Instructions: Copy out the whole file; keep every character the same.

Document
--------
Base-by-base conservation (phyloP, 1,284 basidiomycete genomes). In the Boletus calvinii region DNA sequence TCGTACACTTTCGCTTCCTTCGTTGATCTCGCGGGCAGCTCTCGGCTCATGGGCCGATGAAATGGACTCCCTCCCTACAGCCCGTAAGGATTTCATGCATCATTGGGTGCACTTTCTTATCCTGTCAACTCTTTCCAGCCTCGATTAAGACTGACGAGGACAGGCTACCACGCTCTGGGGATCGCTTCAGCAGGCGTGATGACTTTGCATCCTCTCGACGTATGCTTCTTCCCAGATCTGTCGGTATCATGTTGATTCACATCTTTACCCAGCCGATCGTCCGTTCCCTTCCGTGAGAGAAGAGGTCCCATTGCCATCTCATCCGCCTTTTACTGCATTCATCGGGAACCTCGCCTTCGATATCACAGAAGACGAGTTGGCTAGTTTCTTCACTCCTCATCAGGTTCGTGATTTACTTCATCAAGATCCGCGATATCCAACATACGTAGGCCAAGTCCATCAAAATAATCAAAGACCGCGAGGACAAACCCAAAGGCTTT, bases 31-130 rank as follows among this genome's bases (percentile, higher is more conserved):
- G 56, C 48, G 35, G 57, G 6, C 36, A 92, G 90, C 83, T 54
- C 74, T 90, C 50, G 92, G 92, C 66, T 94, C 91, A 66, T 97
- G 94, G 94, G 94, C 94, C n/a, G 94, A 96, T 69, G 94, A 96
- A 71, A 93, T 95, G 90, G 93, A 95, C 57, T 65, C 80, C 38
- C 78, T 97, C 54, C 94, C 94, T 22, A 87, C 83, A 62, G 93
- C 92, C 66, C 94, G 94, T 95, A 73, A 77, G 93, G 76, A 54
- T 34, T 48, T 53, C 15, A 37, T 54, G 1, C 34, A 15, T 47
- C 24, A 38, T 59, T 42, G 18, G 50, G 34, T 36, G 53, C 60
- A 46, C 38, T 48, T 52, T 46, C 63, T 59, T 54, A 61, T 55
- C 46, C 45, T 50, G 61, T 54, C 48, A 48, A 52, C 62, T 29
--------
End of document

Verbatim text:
Base-by-base conservation (phyloP, 1,284 basidiomycete genomes). In the Boletus calvinii region DNA sequence TCGTACACTTTCGCTTCCTTCGTTGATCTCGCGGGCAGCTCTCGGCTCATGGGCCGATGAAATGGACTCCCTCCCTACAGCCCGTAAGGATTTCATGCATCATTGGGTGCACTTTCTTATCCTGTCAACTCTTTCCAGCCTCGATTAAGACTGACGAGGACAGGCTACCACGCTCTGGGGATCGCTTCAGCAGGCGTGATGACTTTGCATCCTCTCGACGTATGCTTCTTCCCAGATCTGTCGGTATCATGTTGATTCACATCTTTACCCAGCCGATCGTCCGTTCCCTTCCGTGAGAGAAGAGGTCCCATTGCCATCTCATCCGCCTTTTACTGCATTCATCGGGAACCTCGCCTTCGATATCACAGAAGACGAGTTGGCTAGTTTCTTCACTCCTCATCAGGTTCGTGATTTACTTCATCAAGATCCGCGATATCCAACATACGTAGGCCAAGTCCATCAAAATAATCAAAGACCGCGAGGACAAACCCAAAGGCTTT, bases 31-130 rank as follows among this genome's bases (percentile, higher is more conserved):
- G 56, C 48, G 35, G 57, G 6, C 36, A 92, G 90, C 83, T 54
- C 74, T 90, C 50, G 92, G 92, C 66, T 94, C 91, A 66, T 97
- G 94, G 94, G 94, C 94, C n/a, G 94, A 96, T 69, G 94, A 96
- A 71, A 93, T 95, G 90, G 93, A 95, C 57, T 65, C 80, C 38
- C 78, T 97, C 54, C 94, C 94, T 22, A 87, C 83, A 62, G 93
- C 92, C 66, C 94, G 94, T 95, A 73, A 77, G 93, G 76, A 54
- T 34, T 48, T 53, C 15, A 37, T 54, G 1, C 34, A 15, T 47
- C 24, A 38, T 59, T 42, G 18, G 50, G 34, T 36, G 53, C 60
- A 46, C 38, T 48, T 52, T 46, C 63, T 59, T 54, A 61, T 55
- C 46, C 45, T 50, G 61, T 54, C 48, A 48, A 52, C 62, T 29